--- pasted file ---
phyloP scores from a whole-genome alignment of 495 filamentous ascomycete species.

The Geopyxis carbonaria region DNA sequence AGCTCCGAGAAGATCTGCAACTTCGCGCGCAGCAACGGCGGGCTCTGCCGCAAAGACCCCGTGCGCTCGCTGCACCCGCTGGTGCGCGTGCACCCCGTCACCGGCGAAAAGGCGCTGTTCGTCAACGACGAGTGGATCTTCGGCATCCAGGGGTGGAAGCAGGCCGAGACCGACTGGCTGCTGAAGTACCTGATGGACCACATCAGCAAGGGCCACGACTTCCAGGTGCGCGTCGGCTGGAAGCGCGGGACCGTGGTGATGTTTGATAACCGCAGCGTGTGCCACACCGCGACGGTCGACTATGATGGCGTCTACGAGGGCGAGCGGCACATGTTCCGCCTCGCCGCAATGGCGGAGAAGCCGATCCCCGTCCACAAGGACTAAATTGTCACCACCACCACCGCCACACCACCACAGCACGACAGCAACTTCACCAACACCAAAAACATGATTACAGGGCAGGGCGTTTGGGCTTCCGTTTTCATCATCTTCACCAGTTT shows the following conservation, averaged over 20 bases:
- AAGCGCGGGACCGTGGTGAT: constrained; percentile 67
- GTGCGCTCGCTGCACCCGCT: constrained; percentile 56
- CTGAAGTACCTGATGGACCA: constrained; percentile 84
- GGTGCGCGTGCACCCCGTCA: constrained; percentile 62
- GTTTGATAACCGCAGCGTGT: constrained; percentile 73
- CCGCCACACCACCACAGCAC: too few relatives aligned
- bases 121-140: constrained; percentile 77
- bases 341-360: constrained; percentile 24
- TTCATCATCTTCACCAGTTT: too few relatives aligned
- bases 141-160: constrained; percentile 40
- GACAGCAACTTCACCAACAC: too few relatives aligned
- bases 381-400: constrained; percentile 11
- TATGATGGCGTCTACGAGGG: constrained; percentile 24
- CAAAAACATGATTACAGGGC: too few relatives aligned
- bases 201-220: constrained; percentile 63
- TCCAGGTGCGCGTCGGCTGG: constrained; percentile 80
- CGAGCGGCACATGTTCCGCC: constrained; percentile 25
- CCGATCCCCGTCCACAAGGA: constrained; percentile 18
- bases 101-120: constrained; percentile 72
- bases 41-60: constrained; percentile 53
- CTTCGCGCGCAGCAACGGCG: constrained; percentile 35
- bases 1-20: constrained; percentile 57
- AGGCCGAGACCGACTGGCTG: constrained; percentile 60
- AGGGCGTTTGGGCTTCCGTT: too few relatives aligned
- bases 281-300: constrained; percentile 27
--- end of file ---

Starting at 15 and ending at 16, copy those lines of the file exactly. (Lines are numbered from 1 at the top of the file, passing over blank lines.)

- TATGATGGCGTCTACGAGGG: constrained; percentile 24
- CAAAAACATGATTACAGGGC: too few relatives aligned